After the formalities, Cowes echoed to the sound of the Irish singing The Fields of Athenry in the Pier View pub which had been unofficial headquarters for the team during the week.

The team was organised by the Irish Cruiser Racing Association under the auspices of the Irish Sailing Association. Management was led by Commodore Barry Rose from the RCYC, with Denis Kiely from Kinsale Yacht Club; Mike Broughton, Norbert Reilly and Fintan Cairns, former ICRA Commodore. He had led previous attempts to win the cup.

This is a great achievement, adding to the standing of Irish sailing internationally. All those involved, the boat owners, skippers, crew, team management and shore support deserve the highest praise. That Cork has had such a dominant involvement in Ireland's victory is marvellous.

In youth sailing, Cork sailors are continuing to stamp their mark nationally. I have been highlighting the achievements of young Optimist sailors, which were added to at the national class championships, sailed at Waterford Harbour Sailing Club. This is based in Dunmore East where huge swells are typical conditions as the seas roll into that fishing port.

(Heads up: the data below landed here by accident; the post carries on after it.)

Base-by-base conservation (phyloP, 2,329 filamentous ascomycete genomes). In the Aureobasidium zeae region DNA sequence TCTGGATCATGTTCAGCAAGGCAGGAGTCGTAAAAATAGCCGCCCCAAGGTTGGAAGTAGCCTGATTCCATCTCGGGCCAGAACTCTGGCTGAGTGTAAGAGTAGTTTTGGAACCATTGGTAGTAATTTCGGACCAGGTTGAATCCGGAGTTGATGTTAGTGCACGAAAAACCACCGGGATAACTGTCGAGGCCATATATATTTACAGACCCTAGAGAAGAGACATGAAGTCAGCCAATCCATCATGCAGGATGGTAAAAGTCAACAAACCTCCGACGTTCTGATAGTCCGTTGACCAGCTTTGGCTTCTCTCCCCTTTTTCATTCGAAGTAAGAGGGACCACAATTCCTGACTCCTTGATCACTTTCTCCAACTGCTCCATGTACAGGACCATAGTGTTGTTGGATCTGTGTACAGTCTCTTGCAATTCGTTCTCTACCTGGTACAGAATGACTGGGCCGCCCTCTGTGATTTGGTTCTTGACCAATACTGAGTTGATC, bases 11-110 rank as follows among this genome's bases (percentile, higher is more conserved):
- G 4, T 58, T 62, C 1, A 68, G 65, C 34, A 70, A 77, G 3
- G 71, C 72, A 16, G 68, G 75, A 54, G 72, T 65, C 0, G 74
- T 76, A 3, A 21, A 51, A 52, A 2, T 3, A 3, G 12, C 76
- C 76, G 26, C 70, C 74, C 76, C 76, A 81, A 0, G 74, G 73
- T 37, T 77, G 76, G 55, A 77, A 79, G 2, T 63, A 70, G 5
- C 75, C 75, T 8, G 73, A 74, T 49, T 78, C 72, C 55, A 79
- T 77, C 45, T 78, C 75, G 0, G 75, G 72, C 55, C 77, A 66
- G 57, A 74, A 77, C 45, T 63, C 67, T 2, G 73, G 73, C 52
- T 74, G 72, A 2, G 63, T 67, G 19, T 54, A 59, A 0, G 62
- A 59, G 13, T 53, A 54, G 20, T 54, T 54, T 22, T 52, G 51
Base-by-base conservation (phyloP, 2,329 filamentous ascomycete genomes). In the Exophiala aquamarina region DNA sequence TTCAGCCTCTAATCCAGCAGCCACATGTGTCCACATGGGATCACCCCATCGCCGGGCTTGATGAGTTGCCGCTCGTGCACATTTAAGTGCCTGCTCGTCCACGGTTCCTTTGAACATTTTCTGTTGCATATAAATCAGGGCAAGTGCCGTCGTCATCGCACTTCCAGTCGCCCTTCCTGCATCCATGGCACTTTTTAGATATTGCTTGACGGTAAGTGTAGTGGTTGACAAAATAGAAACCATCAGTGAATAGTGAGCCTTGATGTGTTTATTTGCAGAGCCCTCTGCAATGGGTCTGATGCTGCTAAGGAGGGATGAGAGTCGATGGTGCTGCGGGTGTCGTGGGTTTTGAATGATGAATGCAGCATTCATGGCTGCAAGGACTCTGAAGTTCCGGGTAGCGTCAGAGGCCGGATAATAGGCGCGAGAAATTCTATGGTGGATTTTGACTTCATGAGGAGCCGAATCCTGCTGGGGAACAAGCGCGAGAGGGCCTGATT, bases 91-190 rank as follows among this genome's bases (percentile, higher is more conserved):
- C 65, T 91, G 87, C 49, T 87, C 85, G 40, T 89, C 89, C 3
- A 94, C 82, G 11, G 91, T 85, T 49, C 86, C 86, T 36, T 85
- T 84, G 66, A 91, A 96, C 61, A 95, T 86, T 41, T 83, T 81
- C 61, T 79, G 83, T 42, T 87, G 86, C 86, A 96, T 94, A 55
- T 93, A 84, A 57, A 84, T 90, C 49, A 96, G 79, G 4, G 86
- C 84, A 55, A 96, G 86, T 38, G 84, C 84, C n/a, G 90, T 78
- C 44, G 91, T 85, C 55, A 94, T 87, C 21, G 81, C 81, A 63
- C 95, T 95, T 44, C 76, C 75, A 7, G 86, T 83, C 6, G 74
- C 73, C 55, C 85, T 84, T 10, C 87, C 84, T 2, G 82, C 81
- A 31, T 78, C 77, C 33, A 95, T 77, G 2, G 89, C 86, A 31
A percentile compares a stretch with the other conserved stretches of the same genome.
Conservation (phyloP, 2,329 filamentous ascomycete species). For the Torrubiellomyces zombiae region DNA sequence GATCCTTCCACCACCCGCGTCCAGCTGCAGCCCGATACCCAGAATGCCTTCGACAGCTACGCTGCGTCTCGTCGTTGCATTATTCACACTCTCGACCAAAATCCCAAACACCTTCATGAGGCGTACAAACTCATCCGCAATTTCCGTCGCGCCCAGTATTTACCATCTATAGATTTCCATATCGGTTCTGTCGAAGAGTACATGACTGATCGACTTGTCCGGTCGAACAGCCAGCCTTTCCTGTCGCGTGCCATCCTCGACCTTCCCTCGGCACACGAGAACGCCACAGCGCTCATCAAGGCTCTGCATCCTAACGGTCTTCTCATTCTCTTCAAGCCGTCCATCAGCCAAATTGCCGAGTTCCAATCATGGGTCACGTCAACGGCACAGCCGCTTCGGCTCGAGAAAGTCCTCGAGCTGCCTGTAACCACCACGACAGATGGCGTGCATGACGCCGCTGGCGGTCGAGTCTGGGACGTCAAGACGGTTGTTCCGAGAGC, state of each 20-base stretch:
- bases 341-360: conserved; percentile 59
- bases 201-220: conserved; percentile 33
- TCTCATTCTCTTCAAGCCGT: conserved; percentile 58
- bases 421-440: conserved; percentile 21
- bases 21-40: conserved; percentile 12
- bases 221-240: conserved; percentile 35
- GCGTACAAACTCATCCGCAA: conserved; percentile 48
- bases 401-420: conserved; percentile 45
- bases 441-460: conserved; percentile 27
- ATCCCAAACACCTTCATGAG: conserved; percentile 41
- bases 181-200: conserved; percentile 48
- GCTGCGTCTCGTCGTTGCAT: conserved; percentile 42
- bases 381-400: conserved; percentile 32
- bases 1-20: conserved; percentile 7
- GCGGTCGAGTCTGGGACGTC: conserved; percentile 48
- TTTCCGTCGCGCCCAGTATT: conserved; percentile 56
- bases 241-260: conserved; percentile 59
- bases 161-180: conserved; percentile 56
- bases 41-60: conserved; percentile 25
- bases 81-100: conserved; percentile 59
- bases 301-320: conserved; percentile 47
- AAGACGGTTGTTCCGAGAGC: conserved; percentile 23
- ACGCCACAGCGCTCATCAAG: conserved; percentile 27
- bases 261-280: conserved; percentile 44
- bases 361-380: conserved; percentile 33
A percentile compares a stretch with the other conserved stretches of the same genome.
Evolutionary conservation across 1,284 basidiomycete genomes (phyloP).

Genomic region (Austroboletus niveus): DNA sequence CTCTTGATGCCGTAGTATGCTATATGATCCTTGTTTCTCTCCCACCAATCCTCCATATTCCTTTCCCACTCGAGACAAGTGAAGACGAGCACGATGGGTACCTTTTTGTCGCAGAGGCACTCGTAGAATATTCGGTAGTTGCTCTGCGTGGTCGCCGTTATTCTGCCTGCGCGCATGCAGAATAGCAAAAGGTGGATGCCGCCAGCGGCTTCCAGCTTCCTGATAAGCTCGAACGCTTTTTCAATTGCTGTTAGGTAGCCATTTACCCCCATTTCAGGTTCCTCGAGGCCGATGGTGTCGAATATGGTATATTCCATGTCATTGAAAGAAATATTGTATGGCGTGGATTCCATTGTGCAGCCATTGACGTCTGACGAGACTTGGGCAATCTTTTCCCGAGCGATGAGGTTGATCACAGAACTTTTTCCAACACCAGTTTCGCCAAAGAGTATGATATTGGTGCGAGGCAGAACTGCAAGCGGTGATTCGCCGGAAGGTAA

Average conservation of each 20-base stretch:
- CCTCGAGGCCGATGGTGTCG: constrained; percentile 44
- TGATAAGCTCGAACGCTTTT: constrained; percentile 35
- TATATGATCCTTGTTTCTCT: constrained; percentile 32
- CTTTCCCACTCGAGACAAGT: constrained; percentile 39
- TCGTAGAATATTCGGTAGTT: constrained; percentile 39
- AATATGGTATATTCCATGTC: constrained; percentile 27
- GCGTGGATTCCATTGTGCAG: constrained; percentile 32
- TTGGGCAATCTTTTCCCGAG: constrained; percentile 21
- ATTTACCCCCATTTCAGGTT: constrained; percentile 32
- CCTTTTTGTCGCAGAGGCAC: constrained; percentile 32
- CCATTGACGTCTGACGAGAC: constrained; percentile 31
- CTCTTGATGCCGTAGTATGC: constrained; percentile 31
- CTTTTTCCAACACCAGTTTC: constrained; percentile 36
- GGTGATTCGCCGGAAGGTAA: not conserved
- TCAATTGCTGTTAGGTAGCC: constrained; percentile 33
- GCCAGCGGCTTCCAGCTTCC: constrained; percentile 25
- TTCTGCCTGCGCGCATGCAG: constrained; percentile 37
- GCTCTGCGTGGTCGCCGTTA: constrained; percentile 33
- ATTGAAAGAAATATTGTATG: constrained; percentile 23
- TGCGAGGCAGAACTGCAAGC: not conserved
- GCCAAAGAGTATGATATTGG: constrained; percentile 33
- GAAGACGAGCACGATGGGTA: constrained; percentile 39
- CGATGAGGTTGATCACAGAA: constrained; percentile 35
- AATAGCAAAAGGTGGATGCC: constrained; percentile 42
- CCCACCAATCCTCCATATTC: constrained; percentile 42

Peter McCann from the Royal Cork sailed magnificently to become Senior Open and National Champion. Second to him was Peter Crosbie, also from the RCYC. Daire Cournane, a member of both the RCYC and Kinsale YC dominated the junior fleet, winning the open and national championship titles.
Another young sailor has caused so much controversy that the World Sailing Speed Record Council has decided it will no longer give recognition to records for "youngest" sailors, "to avoid encouraging dangerous sailing attempts." Guinness World Records has made a similar decision. Both were announced as 14-year-old Dutch girl Laura Dekker began a bid to become the youngest person to sail alone around the world. She had planned to leave from Portugal, but Portugese law does not allow minors to sail alone. So she left from Gibraltar instead.
A Dutch Court previously blocked her attempt at the request of child protection agencies, though her parents, experienced sailors, have supported her. Born on a yacht, she maintains she is competent to make the voyage which will not be non-stop. Dekker will call at several ports.
Earlier this year Australian Jessica Watson completed a non-stop 210-day round-the-world voyage at the age of 16. In June another 16-year-old, Abby Sunderland, was rescued in the Indian Ocean when she and her boat got into difficulties.